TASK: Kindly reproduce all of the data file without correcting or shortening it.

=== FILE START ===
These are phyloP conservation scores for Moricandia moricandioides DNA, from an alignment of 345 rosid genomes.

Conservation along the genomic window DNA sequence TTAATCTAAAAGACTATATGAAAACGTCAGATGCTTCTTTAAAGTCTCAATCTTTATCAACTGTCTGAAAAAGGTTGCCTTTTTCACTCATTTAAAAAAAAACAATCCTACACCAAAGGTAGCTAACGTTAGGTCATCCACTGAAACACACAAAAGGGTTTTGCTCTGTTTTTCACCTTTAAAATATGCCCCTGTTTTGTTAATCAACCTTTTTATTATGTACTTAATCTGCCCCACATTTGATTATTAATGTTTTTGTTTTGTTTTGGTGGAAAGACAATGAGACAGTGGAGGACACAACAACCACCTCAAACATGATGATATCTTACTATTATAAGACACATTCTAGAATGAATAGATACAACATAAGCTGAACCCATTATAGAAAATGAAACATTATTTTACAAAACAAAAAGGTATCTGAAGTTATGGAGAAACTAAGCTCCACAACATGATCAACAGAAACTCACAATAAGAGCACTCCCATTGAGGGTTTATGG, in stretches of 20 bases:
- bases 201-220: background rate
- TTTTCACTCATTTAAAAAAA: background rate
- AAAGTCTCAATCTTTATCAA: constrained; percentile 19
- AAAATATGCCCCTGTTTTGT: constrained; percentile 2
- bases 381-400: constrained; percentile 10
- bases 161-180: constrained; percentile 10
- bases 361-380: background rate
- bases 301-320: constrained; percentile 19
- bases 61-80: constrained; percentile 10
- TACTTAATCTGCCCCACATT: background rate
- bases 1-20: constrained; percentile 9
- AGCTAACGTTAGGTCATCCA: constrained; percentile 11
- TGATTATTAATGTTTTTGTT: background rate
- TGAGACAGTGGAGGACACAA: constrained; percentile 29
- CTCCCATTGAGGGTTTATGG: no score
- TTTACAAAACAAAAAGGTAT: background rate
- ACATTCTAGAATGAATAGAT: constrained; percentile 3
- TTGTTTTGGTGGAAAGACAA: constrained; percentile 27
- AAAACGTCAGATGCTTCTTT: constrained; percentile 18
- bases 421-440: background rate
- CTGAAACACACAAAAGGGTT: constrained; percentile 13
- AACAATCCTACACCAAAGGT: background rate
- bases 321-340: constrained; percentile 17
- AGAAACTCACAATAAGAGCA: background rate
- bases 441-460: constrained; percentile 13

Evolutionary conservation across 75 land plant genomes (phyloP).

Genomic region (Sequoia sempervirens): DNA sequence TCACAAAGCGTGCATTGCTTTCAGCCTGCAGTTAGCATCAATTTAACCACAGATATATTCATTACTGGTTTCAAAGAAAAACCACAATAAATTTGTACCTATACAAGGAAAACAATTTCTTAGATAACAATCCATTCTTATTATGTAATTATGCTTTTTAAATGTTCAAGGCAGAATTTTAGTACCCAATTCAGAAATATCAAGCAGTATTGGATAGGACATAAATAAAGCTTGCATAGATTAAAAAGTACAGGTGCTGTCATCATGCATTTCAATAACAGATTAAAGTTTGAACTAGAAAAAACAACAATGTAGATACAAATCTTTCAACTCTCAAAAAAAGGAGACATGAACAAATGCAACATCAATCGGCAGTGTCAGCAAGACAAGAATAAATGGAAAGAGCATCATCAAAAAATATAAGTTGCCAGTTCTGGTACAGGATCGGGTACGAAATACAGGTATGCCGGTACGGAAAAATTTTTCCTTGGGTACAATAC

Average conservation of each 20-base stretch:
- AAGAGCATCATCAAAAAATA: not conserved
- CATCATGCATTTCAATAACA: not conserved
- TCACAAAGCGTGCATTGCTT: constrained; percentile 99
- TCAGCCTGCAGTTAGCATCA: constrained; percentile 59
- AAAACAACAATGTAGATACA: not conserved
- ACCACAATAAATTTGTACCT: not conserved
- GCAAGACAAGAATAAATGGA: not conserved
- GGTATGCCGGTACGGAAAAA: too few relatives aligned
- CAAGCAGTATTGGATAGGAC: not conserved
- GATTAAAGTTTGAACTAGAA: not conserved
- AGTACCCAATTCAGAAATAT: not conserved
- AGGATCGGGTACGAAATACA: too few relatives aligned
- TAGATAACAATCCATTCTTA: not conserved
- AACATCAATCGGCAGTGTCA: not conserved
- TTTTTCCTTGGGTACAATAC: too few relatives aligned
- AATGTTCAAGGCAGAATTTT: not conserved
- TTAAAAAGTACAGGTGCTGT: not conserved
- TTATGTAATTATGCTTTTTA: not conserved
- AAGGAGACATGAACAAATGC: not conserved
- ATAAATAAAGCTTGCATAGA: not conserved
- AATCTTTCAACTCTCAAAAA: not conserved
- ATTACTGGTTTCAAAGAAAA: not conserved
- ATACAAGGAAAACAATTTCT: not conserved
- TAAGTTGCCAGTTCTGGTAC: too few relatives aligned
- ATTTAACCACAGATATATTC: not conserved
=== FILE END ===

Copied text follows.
These are phyloP conservation scores for Moricandia moricandioides DNA, from an alignment of 345 rosid genomes.

Conservation along the genomic window DNA sequence TTAATCTAAAAGACTATATGAAAACGTCAGATGCTTCTTTAAAGTCTCAATCTTTATCAACTGTCTGAAAAAGGTTGCCTTTTTCACTCATTTAAAAAAAAACAATCCTACACCAAAGGTAGCTAACGTTAGGTCATCCACTGAAACACACAAAAGGGTTTTGCTCTGTTTTTCACCTTTAAAATATGCCCCTGTTTTGTTAATCAACCTTTTTATTATGTACTTAATCTGCCCCACATTTGATTATTAATGTTTTTGTTTTGTTTTGGTGGAAAGACAATGAGACAGTGGAGGACACAACAACCACCTCAAACATGATGATATCTTACTATTATAAGACACATTCTAGAATGAATAGATACAACATAAGCTGAACCCATTATAGAAAATGAAACATTATTTTACAAAACAAAAAGGTATCTGAAGTTATGGAGAAACTAAGCTCCACAACATGATCAACAGAAACTCACAATAAGAGCACTCCCATTGAGGGTTTATGG, in stretches of 20 bases:
- bases 201-220: background rate
- TTTTCACTCATTTAAAAAAA: background rate
- AAAGTCTCAATCTTTATCAA: constrained; percentile 19
- AAAATATGCCCCTGTTTTGT: constrained; percentile 2
- bases 381-400: constrained; percentile 10
- bases 161-180: constrained; percentile 10
- bases 361-380: background rate
- bases 301-320: constrained; percentile 19
- bases 61-80: constrained; percentile 10
- TACTTAATCTGCCCCACATT: background rate
- bases 1-20: constrained; percentile 9
- AGCTAACGTTAGGTCATCCA: constrained; percentile 11
- TGATTATTAATGTTTTTGTT: background rate
- TGAGACAGTGGAGGACACAA: constrained; percentile 29
- CTCCCATTGAGGGTTTATGG: no score
- TTTACAAAACAAAAAGGTAT: background rate
- ACATTCTAGAATGAATAGAT: constrained; percentile 3
- TTGTTTTGGTGGAAAGACAA: constrained; percentile 27
- AAAACGTCAGATGCTTCTTT: constrained; percentile 18
- bases 421-440: background rate
- CTGAAACACACAAAAGGGTT: constrained; percentile 13
- AACAATCCTACACCAAAGGT: background rate
- bases 321-340: constrained; percentile 17
- AGAAACTCACAATAAGAGCA: background rate
- bases 441-460: constrained; percentile 13

Evolutionary conservation across 75 land plant genomes (phyloP).

Genomic region (Sequoia sempervirens): DNA sequence TCACAAAGCGTGCATTGCTTTCAGCCTGCAGTTAGCATCAATTTAACCACAGATATATTCATTACTGGTTTCAAAGAAAAACCACAATAAATTTGTACCTATACAAGGAAAACAATTTCTTAGATAACAATCCATTCTTATTATGTAATTATGCTTTTTAAATGTTCAAGGCAGAATTTTAGTACCCAATTCAGAAATATCAAGCAGTATTGGATAGGACATAAATAAAGCTTGCATAGATTAAAAAGTACAGGTGCTGTCATCATGCATTTCAATAACAGATTAAAGTTTGAACTAGAAAAAACAACAATGTAGATACAAATCTTTCAACTCTCAAAAAAAGGAGACATGAACAAATGCAACATCAATCGGCAGTGTCAGCAAGACAAGAATAAATGGAAAGAGCATCATCAAAAAATATAAGTTGCCAGTTCTGGTACAGGATCGGGTACGAAATACAGGTATGCCGGTACGGAAAAATTTTTCCTTGGGTACAATAC

Average conservation of each 20-base stretch:
- AAGAGCATCATCAAAAAATA: not conserved
- CATCATGCATTTCAATAACA: not conserved
- TCACAAAGCGTGCATTGCTT: constrained; percentile 99
- TCAGCCTGCAGTTAGCATCA: constrained; percentile 59
- AAAACAACAATGTAGATACA: not conserved
- ACCACAATAAATTTGTACCT: not conserved
- GCAAGACAAGAATAAATGGA: not conserved
- GGTATGCCGGTACGGAAAAA: too few relatives aligned
- CAAGCAGTATTGGATAGGAC: not conserved
- GATTAAAGTTTGAACTAGAA: not conserved
- AGTACCCAATTCAGAAATAT: not conserved
- AGGATCGGGTACGAAATACA: too few relatives aligned
- TAGATAACAATCCATTCTTA: not conserved
- AACATCAATCGGCAGTGTCA: not conserved
- TTTTTCCTTGGGTACAATAC: too few relatives aligned
- AATGTTCAAGGCAGAATTTT: not conserved
- TTAAAAAGTACAGGTGCTGT: not conserved
- TTATGTAATTATGCTTTTTA: not conserved
- AAGGAGACATGAACAAATGC: not conserved
- ATAAATAAAGCTTGCATAGA: not conserved
- AATCTTTCAACTCTCAAAAA: not conserved
- ATTACTGGTTTCAAAGAAAA: not conserved
- ATACAAGGAAAACAATTTCT: not conserved
- TAAGTTGCCAGTTCTGGTAC: too few relatives aligned
- ATTTAACCACAGATATATTC: not conserved